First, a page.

Remember Halley and Moonee, the young mother and daughter who eke out a precarious, picaresque existence in a seedy Orlando motel in the 2017 movie The Florida Project? Didn’t your heart ache contemplating their probably-harsh future? Well, picture that pair about seven years later, only with the locus of their existence transported to St. Louis. That’ll give you an idea of the dynamics behind the dyad at the core of Elizabeth Heffron’s edgily funny play Bo-Nita, currently running at Denizen Theatre in New Paltz.
Here, mother and daughter are two of seven characters brought to vivid life by the only one we actually meet onstage: Bo-Nita herself, 13-year-old offspring of the feckless Mona, who’s not long out of prison, drinks too much and brings home a succession of gullible men she thinks she can con out of some material thing that she and her daughter need to keep afloat (the latest, Leon, is a tile salesman). More on Bo-Nita’s mind the day we meet her is another man, Gerard, whom Mona almost married before he started molesting her prepubescent daughter.
A very bright, spunky girl who hasn’t become entirely cynical and worldly despite having lived through many awful experiences, Bo-Nita still believes in miracles, and sets her wild story in motion by telling the audience about one that recently happened to her: Gerard having a heart attack just as he was about to assault her. It’s Bo-Nita’s chance to channel her accumulated rage. Then Mona arrives with Leon in tow, to find Gerard’s lifeless 300-pound carcass on Bo-Nita’s bedroom floor, his face pummeled to a pudding and sporting an awkward rigor mortis erection. Leon, who’s already worried about the fact that he’s cheating on his wife, immediately decides that this mess is not his problem. Mona has other ideas. Mona screws up a lot, but she always has ideas. They need two cars to dispose of the body by driving it into a lake and then return, so Leon is drafted into the caper.
Sound ridiculous? It gets ever more so as Bo-Nita spins out the tale. Along the way we are introduced to other bizarre people in the girl’s orbit – notably Grandma Tiny, who looked after Bo-Nita while her mom was serving time and whose long career as a belly dancer-slash-stripper supplies the costumery essential to Mona’s ingenious, doomed-to-spectacular-failure plan.
On the most superficial level, Bo-Nita is outrageously dark comedy that evokes frequent guffaws. But there’s ample drama here as well, often revealed in nonchalant asides and much of it unsettling. The playwright digs deeper into the girl’s past as we go along, the horrors that become commonplace in the lives of working-class women working their way inexorably under our skins. As some Holocaust writer I once read memorably observed, “Heaven defend us from the things that one can get used to.” It’s definitely not an entertainment for real-life 13-year-olds.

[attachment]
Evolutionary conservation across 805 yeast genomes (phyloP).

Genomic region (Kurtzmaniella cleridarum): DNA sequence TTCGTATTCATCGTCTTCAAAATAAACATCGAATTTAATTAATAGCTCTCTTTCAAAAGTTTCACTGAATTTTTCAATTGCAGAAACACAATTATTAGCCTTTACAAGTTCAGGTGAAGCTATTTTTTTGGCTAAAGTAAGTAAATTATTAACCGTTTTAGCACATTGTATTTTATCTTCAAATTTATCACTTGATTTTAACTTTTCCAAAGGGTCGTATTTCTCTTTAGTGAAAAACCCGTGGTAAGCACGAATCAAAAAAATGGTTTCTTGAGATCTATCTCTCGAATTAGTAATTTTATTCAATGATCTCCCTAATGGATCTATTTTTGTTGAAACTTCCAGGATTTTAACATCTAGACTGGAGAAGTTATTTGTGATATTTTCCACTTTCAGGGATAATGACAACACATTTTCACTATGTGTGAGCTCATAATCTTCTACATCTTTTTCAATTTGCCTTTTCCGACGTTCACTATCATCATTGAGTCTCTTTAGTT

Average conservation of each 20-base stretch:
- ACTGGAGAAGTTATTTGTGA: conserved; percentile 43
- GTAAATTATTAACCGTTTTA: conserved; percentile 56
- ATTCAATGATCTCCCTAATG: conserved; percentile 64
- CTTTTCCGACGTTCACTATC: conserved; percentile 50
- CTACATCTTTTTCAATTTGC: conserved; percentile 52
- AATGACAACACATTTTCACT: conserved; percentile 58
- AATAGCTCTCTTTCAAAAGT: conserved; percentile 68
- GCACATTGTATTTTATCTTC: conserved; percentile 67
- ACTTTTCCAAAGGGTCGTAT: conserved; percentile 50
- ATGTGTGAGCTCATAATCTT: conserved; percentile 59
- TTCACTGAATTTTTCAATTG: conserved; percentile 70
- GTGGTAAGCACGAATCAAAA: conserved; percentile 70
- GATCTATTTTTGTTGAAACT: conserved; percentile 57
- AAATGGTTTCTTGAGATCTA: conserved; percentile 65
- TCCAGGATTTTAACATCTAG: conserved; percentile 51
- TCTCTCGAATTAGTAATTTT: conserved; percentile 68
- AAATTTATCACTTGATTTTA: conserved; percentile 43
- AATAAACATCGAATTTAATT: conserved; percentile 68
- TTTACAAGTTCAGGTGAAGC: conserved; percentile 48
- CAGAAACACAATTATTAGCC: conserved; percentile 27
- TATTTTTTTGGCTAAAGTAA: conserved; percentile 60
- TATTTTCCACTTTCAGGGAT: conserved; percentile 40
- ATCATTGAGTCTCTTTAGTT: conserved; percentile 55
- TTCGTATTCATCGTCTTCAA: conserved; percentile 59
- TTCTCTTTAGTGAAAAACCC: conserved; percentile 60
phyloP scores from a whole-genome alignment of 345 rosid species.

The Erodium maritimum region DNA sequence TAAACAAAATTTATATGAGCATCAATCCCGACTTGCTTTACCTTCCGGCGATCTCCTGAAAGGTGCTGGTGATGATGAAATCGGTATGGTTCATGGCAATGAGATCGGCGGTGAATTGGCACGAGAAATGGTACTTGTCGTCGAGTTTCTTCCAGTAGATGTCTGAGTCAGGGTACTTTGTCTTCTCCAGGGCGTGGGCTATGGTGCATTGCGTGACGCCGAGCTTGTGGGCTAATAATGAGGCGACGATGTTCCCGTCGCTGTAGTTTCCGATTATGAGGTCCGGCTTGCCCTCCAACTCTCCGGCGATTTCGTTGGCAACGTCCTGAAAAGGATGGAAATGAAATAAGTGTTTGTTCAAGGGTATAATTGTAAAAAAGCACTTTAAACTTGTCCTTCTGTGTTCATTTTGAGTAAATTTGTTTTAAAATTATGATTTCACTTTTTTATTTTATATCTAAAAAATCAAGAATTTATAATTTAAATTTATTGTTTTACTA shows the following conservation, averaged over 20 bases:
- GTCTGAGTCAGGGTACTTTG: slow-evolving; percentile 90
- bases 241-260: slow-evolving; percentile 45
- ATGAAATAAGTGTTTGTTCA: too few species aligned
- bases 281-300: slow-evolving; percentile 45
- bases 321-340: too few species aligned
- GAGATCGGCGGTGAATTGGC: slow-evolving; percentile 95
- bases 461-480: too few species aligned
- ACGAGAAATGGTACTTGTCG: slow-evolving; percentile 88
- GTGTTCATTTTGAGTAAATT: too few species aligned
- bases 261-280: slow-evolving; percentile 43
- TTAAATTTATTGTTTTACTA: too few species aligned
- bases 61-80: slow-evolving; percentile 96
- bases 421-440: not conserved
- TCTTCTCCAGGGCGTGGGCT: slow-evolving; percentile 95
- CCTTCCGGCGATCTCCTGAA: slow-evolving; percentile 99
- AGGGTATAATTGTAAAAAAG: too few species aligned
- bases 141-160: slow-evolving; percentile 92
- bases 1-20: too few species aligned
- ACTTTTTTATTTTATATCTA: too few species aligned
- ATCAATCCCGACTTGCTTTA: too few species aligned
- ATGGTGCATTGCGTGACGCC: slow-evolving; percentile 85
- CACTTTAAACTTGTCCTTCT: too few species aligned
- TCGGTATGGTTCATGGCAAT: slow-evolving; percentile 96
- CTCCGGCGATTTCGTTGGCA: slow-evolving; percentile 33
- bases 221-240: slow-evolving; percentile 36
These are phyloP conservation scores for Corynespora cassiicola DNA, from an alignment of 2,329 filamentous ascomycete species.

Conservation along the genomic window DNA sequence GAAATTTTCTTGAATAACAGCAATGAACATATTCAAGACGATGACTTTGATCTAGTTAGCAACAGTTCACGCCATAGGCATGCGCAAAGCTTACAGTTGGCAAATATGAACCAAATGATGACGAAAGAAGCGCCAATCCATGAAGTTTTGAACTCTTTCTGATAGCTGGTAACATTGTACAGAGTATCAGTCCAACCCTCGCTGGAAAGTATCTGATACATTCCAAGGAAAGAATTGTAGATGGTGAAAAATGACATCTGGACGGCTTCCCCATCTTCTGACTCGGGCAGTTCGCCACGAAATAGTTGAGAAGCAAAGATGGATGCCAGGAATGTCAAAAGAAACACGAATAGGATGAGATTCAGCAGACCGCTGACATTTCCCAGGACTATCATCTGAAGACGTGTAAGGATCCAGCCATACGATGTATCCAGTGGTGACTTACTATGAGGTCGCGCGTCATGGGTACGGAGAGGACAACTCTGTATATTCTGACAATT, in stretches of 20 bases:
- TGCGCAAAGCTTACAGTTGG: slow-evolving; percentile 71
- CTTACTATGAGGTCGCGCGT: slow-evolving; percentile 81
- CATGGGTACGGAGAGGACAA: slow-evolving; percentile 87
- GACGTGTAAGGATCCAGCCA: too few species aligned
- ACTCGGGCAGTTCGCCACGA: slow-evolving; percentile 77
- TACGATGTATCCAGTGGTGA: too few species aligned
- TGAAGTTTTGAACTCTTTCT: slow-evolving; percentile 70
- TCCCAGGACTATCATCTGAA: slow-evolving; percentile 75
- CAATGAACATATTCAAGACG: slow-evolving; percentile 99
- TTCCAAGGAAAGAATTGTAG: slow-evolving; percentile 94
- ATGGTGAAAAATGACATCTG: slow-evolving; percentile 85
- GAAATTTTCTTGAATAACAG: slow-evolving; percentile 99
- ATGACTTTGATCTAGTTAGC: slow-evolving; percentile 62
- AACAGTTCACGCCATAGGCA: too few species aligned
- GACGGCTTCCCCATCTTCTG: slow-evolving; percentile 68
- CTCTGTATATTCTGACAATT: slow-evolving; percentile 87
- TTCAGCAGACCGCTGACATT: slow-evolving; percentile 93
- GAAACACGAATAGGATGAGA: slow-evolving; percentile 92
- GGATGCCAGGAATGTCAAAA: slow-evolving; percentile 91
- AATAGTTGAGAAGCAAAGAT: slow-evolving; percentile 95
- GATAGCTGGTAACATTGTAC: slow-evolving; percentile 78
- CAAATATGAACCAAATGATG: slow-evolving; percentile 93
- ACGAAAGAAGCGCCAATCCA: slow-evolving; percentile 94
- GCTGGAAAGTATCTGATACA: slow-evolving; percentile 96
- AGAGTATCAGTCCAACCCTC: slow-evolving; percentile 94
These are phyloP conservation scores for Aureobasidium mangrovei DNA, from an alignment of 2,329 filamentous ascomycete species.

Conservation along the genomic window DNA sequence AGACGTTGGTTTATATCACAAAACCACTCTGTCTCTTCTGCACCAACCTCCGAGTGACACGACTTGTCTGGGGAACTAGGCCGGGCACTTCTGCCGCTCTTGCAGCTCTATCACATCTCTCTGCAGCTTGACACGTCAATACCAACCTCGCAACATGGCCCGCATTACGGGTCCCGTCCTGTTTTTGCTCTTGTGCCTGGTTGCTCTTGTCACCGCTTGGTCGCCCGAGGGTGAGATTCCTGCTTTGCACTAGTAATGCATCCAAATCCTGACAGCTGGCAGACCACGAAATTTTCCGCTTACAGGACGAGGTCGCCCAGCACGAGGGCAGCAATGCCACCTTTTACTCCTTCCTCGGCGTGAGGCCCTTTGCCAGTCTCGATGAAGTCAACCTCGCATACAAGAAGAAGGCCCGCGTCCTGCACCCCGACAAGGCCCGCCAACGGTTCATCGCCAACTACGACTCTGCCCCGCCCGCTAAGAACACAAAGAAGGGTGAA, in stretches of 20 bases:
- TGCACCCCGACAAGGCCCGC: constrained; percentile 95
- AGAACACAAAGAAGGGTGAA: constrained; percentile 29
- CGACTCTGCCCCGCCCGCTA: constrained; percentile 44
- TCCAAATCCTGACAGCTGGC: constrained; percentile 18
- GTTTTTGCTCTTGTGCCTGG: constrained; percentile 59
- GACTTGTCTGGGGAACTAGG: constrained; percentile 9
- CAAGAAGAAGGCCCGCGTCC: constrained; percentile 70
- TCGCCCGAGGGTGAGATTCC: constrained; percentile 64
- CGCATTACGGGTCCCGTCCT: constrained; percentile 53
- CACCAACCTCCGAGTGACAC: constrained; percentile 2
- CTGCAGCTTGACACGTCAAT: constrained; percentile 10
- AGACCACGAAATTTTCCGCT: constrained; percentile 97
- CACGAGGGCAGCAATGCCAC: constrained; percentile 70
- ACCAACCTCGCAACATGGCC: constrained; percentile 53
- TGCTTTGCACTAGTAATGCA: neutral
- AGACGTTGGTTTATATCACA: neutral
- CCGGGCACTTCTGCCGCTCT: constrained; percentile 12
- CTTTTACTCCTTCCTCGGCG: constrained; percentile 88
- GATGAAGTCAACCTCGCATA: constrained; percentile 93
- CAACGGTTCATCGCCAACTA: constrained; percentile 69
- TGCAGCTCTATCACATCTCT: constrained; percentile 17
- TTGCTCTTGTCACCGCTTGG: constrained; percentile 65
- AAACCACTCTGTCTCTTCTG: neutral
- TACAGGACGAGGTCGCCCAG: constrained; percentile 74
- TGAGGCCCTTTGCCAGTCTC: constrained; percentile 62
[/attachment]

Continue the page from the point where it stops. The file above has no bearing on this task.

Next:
This play has some of the smartest, loopiest writing I’ve heard in a contemporary stagework in a long time, with an acerbic undercurrent of social commentary; but it takes an extraordinarily versatile and nimble actress to dart from one of these characters to another to another, even making them have conversations in various voices, while always keeping brave, resilient, resourceful, highly observant, wistful, goofy Bo-Nita at the center of our focus. Although she’s long past the age of 13, this role was clearly made for the chameleonic Terri Weagant, who cut her one-woman-show teeth on a couple of productions of Lily Tomlin’s The Search for Signs of Intelligent Life in the Universe and wowed Denizen audiences last spring in Duncan Macmillan’s Every Brilliant Thing – also a solo outing – under the direction of TMI Project’s Eva Tenuto.
Weagant and Bo-Nita director Summer Wallace have worked together on this play several times before, and it’s impossible at this point to say where one’s genius leaves off and the other’s picks up. If your mental image of a monologue performance resembles a guy standing at a podium or sitting at a little table with a pitcher of water, prepare to be disabused of that notion. Weagant’s all over the place, making the most out of the small stage, a park bench, a trash can, her backpack, bringing the kinetic restlessness of a young adolescent with only half-quashed dreams and a lot of heart and imagination to her bravura portrayal. It’s an astonishingly demanding play, and Weagant gives it her all and then some. You don’t want to miss this one – especially in as intimate a setting as Denizen’s little black box.
Bo-Nita continues its run through March 1, with showtimes at 7:30 p.m. Wednesdays through Saturdays and at 2 p.m. on Sundays. Tickets cost $28 general admission, $24 for seniors and youth under 30 and $5 for students. Wednesday-night shows feature an actor talkback afterwards. To order tickets, visit https://ci.ovationtix.com/35097/production/1018799. Denizen Theatre is located on the upper level of the Water Street Market, at 10 Main Street (Route 299) in New Paltz.
Wednesday-Sunday through Mar. 1, 7:30 p.m./2 p.m.
Denizen Theatre, Water Street Market
10 Main St., New Paltz